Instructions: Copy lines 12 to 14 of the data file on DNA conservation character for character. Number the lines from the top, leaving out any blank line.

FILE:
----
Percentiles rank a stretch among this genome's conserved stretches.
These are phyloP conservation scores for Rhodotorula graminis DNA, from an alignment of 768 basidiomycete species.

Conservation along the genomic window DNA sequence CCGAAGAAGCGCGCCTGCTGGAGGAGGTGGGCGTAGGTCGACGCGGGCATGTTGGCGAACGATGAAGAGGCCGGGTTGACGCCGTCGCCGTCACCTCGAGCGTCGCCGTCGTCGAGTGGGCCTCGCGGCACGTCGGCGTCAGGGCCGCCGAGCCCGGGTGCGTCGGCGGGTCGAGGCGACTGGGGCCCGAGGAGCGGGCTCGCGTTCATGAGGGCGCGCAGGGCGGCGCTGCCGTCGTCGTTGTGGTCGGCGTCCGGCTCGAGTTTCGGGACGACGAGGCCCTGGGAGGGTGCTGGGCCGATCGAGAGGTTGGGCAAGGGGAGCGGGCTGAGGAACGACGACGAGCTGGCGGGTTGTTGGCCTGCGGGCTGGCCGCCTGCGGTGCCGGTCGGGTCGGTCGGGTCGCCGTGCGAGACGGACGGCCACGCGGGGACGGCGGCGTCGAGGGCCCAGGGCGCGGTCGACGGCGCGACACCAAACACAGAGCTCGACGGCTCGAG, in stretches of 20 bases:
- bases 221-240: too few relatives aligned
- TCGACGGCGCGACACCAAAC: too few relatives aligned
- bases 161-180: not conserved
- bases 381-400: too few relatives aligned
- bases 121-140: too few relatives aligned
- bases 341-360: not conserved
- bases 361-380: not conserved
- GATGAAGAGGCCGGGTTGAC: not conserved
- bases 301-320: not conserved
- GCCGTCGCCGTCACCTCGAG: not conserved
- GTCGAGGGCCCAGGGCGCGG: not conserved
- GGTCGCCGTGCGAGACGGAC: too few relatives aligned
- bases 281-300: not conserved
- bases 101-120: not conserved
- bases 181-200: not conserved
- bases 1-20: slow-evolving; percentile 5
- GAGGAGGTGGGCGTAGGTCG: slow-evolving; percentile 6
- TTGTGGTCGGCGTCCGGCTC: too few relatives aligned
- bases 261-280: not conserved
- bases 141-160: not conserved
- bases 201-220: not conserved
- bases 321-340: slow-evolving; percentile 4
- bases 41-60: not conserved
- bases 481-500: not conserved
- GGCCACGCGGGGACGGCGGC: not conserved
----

- bases 301-320: not conserved
- GCCGTCGCCGTCACCTCGAG: not conserved
- GTCGAGGGCCCAGGGCGCGG: not conserved